Primary, Social and Promotions, oh my!  Since Gmail released their new inbox structure, there’s been a mix of panic and glee.  Panic from email marketers and glee from users.  The Gmail tabs panic reminded me that while I’m a huge fan of change – most folks struggle with change.  I guess if everyone embraced change as I do then we wouldn’t be hosting events on change management with NTEN in San Francisco, Atlanta and Austin (yes… that was a plug for our fabulous, can’t miss events.  Check them out!)

Back to Primary, Social and Promotions. There’s a lot to learn from Gmail’s tabs.

First, the new inbox structure helps to dispel the myth that email is dead or dying.  If email was dead then why would a popular email provider re-configure their structure?  The easy answer is: Email continues to be a primary communication mechanism and consumers need a better way to manage communications.  That’s where tabs come into play.  From a consumer perspective tabs help us manage the large volume of emails we receive.

Since Gmail launched the tabs, a number of companies have sent emails with subject line like, Don’t let tabs get between us or Don’t miss a deal.  These messages ask users to move the email from the Promotions to the Primary tab.  I’ve been wondering about the need to move messages into the Primary tab; it seems like a reactionary move.  Are we rushing to judgment? Should we give tabs a chance and embrace Promotions?

You’re probably thinking why should I embrace tabs?  And, don’t I want my messages in the Primary tab? I’m not sure there’s enough evidence to say an email must be in the Primary tab to get read. I don’t think we should assume consumers won’t look at the Promotions tab. I check my Promotions tab daily; I don’t want to miss an Ann Taylor Secret Sale.

Whether or not your email is opened has more to do with how engaged supporters or consumers are with your organization or brand – and less to do about where your email ends up in their inbox.  If I’m interested in you, if I like you, if I want to be engaged with you then I’ll read your email.  My last thought goes back to change.  In my mind the launch of Gmail tabs is very telling about our culture.  We don’t adapt to change well. I can’t help think of Darwin – adapt or face extinction.  Let’s adapt!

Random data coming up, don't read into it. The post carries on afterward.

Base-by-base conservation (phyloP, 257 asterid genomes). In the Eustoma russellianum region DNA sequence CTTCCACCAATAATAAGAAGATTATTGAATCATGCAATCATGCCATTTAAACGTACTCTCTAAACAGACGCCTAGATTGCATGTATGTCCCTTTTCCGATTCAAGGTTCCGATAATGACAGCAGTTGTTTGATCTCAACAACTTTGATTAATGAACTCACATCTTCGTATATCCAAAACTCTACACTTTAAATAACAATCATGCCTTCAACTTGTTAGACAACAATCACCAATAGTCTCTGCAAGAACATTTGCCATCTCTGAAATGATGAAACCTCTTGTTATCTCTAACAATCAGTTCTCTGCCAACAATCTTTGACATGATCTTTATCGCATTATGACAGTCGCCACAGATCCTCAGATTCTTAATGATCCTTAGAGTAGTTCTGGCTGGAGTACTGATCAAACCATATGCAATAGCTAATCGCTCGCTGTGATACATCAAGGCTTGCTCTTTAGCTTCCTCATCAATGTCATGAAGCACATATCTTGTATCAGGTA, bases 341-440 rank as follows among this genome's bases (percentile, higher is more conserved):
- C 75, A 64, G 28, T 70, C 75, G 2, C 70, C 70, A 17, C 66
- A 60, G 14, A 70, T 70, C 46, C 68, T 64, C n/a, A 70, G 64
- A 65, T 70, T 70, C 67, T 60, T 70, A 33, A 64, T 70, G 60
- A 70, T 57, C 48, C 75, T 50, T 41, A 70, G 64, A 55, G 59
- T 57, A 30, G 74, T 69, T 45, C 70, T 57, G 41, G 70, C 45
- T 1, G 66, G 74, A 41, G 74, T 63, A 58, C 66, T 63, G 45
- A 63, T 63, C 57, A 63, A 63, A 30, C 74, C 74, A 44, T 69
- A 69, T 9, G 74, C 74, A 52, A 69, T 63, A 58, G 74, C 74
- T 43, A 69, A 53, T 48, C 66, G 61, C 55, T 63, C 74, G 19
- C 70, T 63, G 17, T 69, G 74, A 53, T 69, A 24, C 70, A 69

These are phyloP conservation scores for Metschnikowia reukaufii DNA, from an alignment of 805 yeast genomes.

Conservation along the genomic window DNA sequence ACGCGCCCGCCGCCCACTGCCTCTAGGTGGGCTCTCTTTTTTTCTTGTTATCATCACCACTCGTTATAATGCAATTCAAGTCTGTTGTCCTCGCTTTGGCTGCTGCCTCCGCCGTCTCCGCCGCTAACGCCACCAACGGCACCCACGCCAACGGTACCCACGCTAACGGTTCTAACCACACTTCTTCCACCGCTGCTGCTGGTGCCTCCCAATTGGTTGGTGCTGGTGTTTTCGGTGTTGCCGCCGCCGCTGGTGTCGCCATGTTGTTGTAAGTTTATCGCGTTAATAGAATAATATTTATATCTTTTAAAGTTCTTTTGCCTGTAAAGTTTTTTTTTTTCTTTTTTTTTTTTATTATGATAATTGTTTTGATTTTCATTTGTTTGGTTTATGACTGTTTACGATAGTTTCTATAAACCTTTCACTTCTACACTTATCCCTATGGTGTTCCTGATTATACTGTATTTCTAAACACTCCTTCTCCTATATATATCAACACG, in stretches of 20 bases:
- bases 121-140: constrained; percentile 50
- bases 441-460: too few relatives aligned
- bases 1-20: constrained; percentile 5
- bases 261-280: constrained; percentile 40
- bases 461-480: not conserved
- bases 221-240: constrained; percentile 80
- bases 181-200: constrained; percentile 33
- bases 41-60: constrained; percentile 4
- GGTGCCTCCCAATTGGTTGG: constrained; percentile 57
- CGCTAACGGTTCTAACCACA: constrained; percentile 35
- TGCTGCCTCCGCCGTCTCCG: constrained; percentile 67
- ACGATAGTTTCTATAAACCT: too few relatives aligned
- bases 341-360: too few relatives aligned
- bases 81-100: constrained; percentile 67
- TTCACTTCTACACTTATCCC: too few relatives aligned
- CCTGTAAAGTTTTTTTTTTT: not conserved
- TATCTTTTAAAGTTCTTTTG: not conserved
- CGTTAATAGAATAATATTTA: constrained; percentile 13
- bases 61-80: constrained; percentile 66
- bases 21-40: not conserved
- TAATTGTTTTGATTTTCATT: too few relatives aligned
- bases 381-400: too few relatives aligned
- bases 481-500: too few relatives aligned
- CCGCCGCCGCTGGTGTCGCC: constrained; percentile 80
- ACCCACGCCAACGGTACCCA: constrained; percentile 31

Here are a few ideas to consider:

  • Subject lines remain important.  They catch our attention. Use subject lines to help your message standout from the commercial promotions.  Nonprofits could benefit from the buying mood supporters will be in when they click on the Promotions tab.
  • Focus on your content. I’m often asked “how many emails should we send a month?”  My response is always the same; don’t focus on the number of emails focus on your content.  What do you need to say?  What is your message? What’s your purpose? And finally, is the call to action clear.  Let’s focus on creating great messages for supporters.
  • Multi-channel engagement is important.  To my point about if I’m an engaged supporter then I’m more inclined to read your emails.  Don’t just rely on email.
  • We mustn’t forget about mobile.  All the research I’ve done over the past couple weeks tells me that more and more individuals read email on their smart phone vs. desktops.  Most smart phone users read emails through the phone mailbox vs. an email provider app.  In the case of mobile, tabs seem like moot point.
  • My colleague Scott who wrote a great post last week, made another point I’d like to share.  Check out your house file.  How many supporters are Gmail users?  Not only would it be good to know, but it would help put things in perspective when building your communication plan.
  • And that brings me to my last point, just like I don’t think you need a social strategy or a mobile strategy; I don’t think you need a tab strategy – what you need is a supporter strategy.  There’s always going to be something new popping up, focus on supporters and on your message.  Let these two elements drive your strategy instead of letting the channel or technology dictate your plan.
ABOUT THE AUTHOR

Amy Braiterman, principal strategy consultant at Blackbaud, supports customers with their peer-to-peer fundraising events with a process she refers to as “data-driven strategy.” Amy’s data driven strategy analyzes how effective event participants are using online fundraising tools and takes those results to develop an event fundraising plan. Prior to joining Blackbaud, Amy earned her fundraising stripes managing events for The Leukemia & Lymphoma Society, Alzheimer’s Association and Share Our Strength. She shares her fundraising know how here on npENGAGE, by hosting educational webinars and speaking at customer conferences

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